I Japan enjoys run of sustained growth
Consumption and exports drive longest gain in GDP for more than a decade
Japan has posted its longest run of sustained growth, at five straight quarters, in more than a decade as stimulative policy and a healthier global economy lead to a period of robust progress.—
Japan has recorded its longest run of sustained growth in more than a decade as stimulative policy and a healthier global economy lead to a period of robust progress.
Growth for the first quarter of 2017 came in at an annualised 2.2 per cent, according to the Cabinet Office, marking five quarters of continuous expansion in gross domestic product.
The figure beat the consensus analyst forecast of 1.7 per cent and is far above Japan’s long-run growth potential of roughly 0.7 per cent. That suggests the economy is using up spare capacity and unemployment will keep on falling.
Sustained expansion signals the Japanese economy has regained its momentum following the consumption tax rise of 2014 and emerging market weakness in 2015 that led to a prolonged slowdown.
The data will boost the government of Shinzo Abe, prime minister, and give Haruhiko Kuroda, Bank of Japan governor, renewed hope of hitting his 2 per cent inflation objective.
“It was basically in line with our expectations,” said Masamichi Adachi, an economist at JPMorgan in Tokyo. “The real side of the economy is in a very nice state.”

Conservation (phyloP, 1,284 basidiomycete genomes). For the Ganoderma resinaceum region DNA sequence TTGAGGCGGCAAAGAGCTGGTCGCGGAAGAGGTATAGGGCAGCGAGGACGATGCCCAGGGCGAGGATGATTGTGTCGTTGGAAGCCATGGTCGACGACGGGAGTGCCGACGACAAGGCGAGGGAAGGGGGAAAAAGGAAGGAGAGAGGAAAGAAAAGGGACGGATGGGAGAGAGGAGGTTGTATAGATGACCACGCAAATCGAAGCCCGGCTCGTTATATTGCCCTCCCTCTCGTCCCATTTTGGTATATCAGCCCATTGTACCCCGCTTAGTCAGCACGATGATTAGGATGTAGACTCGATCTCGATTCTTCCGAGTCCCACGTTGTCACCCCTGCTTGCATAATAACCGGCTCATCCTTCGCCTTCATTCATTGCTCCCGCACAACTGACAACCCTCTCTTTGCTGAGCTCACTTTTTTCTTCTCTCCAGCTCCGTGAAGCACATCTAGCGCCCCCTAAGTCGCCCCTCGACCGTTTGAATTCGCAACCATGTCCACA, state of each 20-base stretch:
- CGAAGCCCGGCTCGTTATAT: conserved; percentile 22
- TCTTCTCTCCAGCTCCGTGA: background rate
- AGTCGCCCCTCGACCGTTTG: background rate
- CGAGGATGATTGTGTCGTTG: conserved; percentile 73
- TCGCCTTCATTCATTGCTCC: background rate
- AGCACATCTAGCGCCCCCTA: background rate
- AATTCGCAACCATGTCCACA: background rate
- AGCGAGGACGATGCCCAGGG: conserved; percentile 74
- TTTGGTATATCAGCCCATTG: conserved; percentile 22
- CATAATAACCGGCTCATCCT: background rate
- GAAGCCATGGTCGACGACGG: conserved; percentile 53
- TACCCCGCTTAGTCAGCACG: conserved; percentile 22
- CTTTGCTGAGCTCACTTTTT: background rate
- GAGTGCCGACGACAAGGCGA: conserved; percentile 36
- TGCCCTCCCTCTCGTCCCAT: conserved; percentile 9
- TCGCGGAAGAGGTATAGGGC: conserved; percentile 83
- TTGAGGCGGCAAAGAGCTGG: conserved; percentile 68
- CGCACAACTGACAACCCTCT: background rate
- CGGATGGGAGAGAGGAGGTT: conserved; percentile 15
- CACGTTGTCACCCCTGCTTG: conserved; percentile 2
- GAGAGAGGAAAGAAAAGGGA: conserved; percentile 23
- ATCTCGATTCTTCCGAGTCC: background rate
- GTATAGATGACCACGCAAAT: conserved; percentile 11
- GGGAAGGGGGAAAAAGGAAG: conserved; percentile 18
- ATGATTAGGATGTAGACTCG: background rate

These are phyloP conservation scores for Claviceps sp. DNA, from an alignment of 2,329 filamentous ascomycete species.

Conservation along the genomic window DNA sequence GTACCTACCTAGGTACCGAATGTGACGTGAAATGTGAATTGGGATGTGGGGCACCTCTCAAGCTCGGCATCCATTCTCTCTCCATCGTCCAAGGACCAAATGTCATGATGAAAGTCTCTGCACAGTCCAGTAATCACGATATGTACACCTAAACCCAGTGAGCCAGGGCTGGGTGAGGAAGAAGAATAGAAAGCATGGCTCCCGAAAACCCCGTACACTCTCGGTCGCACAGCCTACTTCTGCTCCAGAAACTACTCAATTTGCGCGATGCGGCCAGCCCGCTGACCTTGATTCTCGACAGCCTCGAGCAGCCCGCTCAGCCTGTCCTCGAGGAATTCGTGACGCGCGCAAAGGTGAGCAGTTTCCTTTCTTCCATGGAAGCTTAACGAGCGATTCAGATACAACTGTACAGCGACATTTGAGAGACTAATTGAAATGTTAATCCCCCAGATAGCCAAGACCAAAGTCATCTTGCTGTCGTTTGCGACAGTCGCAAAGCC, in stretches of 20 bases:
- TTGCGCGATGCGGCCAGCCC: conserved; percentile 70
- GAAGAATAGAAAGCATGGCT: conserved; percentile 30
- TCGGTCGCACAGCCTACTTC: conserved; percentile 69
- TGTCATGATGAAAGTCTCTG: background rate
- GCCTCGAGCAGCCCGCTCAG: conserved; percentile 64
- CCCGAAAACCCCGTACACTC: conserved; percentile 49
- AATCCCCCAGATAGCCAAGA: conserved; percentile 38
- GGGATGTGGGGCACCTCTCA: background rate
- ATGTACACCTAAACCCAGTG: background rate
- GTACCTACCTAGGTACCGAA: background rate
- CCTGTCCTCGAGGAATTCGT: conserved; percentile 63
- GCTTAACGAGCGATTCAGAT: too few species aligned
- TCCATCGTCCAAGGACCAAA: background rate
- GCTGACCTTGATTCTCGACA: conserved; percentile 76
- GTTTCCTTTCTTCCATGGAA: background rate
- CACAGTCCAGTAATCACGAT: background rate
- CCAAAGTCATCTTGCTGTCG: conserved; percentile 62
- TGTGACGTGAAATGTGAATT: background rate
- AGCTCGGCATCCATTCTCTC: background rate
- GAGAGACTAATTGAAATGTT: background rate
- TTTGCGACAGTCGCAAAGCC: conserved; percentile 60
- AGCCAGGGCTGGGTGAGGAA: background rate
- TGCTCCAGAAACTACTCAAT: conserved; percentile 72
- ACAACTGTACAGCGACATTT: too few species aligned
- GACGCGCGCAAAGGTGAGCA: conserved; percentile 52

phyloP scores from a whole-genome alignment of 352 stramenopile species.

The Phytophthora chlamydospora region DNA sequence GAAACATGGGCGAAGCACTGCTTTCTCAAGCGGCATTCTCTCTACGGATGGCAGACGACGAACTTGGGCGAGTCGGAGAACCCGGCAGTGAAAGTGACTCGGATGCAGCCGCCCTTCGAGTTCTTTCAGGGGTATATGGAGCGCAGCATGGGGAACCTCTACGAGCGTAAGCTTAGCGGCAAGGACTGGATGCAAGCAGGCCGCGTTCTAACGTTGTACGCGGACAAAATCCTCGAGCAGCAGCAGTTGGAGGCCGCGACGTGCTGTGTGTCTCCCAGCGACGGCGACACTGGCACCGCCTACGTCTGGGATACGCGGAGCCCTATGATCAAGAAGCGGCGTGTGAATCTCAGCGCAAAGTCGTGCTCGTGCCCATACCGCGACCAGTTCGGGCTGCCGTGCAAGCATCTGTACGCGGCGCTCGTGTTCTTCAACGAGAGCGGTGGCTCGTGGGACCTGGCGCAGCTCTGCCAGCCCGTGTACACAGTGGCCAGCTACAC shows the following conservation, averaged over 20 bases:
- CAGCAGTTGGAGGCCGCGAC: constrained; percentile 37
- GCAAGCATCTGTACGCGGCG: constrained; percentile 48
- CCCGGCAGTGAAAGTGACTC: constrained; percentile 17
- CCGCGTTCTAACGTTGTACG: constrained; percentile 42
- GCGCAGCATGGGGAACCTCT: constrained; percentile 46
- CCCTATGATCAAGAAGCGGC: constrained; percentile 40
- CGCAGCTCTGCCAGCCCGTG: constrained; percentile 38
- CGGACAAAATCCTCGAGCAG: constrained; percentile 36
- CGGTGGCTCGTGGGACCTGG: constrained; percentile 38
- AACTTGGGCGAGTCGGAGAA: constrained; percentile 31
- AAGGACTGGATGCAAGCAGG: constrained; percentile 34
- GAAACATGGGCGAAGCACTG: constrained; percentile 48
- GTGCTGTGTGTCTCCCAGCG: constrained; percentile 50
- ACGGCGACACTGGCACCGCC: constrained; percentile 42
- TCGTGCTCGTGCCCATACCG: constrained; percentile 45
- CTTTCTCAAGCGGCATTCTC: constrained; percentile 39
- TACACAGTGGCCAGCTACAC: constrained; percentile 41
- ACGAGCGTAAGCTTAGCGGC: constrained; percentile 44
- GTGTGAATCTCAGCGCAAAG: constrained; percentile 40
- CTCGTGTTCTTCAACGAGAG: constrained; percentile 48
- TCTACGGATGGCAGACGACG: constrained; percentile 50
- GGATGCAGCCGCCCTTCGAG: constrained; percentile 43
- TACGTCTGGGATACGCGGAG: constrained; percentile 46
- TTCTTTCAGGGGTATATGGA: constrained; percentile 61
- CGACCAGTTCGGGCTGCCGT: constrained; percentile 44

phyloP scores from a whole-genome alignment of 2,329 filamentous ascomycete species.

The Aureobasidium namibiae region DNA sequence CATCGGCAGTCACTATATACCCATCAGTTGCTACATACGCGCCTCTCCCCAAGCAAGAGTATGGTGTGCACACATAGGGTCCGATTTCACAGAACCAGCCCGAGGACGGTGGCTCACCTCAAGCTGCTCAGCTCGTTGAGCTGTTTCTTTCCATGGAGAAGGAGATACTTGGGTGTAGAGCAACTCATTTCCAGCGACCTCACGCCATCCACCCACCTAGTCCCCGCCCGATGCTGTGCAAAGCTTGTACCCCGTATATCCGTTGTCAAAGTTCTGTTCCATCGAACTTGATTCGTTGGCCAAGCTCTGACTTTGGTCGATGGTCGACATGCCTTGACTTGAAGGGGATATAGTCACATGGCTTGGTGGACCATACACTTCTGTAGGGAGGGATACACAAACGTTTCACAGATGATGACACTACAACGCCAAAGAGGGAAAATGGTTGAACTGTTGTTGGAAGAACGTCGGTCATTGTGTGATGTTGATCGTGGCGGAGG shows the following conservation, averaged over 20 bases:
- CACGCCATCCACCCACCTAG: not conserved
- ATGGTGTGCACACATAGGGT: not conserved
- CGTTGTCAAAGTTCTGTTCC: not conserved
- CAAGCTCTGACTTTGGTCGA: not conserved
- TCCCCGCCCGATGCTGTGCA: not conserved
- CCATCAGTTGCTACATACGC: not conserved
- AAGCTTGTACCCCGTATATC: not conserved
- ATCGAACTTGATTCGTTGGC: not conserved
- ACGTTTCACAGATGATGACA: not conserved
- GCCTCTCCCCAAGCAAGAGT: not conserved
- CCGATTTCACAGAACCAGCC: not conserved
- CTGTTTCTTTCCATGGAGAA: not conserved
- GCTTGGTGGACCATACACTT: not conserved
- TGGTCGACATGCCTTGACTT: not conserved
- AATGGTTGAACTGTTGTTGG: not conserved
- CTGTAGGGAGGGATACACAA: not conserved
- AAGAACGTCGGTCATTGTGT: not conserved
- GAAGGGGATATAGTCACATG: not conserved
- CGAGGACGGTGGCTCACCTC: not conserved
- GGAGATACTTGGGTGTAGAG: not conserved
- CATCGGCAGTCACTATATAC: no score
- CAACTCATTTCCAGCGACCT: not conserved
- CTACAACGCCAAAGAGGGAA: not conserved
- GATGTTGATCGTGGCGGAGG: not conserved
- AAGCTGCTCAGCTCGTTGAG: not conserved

But he pointed to a drop-off in nominal growth — the size of the economy without adjusting for prices — which fell by an annualised 0.1 per cent because companies did not pass on higher import costs to consumers. That highlights Mr Kuroda’s struggle to generate inflation, with headline consumer prices up by just 0.2 per cent on a year ago in April.
“The real side is good but still the nominal side is vulnerable,” said Mr Adachi. “There is a tug of war between the pull from growth on one side and the deflationary mindset in the corporate and household sectors on the other.”
Growth was well-balanced across the economy, with consumption and exports the biggest driving forces. Net exports contributed 0.6 percentage points of the total, highlighting how weakness in the yen since the election of Donald Trump as US president has boosted Japan’s economy.
The yen weakened from a range around ¥100-105 to ¥110-115 against the dollar following Mr Trump’s election. It traded 0.4 per cent weaker at ¥111.3 following the GDP data.
Consumption contributed 0.8 per- centage points to the total. Persistent weakness in consumer spending has been one of Japan’s biggest problems in recent years. The pick-up suggests consumers may finally be gaining confidence that higher wages will last, an encouraging sign for the BoJ.
“The savings rate has stayed high, chiefly due to the slump for durable goods from the consumption tax hike in April 2014, but it appears to finally be normalising,” said Takeshi Yamaguchi, an economist at Morgan Stanley in Tokyo.
Residential investment, business investment and government consumption each contributed 0.1 percentage points to growth. But public investment — expected to rise, given fiscal stimulus plans announced by the government last year — came in flat.
Inventory growth contributed 0.4 percentage points to the total.
The growth data will boost the government of Shinzo Abe